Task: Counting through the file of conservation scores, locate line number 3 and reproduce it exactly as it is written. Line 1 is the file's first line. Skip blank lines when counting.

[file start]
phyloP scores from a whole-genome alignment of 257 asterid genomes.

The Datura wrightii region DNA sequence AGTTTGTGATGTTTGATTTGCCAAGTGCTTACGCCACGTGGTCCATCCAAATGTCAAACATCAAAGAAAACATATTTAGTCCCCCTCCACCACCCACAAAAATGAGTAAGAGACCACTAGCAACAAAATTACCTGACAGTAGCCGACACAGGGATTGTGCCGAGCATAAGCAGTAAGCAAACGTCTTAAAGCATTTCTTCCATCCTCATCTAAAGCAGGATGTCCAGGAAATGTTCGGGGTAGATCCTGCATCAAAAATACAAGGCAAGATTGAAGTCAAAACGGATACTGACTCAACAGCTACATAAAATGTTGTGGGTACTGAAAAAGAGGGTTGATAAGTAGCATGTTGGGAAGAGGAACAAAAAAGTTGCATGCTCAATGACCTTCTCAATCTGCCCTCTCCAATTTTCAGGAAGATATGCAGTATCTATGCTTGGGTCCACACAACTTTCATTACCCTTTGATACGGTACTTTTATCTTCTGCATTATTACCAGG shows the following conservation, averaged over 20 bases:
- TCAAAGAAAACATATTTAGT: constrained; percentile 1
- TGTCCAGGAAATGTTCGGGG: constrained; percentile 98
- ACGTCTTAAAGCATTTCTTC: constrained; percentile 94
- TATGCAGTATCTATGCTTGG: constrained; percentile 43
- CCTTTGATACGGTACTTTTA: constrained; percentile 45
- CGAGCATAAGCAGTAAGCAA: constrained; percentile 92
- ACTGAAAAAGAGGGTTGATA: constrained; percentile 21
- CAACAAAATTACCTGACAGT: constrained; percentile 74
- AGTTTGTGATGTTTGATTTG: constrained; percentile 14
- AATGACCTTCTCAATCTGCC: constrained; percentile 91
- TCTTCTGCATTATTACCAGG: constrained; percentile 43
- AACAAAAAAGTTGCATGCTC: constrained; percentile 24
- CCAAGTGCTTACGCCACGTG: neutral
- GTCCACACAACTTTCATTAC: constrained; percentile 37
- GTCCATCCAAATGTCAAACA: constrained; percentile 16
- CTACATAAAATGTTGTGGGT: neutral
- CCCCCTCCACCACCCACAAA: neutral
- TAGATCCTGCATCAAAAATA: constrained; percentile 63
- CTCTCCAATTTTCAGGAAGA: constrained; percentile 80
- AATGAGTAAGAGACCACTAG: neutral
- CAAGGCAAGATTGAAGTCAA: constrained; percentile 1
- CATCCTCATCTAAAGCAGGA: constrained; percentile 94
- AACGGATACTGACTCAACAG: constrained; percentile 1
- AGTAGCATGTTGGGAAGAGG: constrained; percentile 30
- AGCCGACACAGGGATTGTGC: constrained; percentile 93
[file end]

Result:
- TCAAAGAAAACATATTTAGT: constrained; percentile 1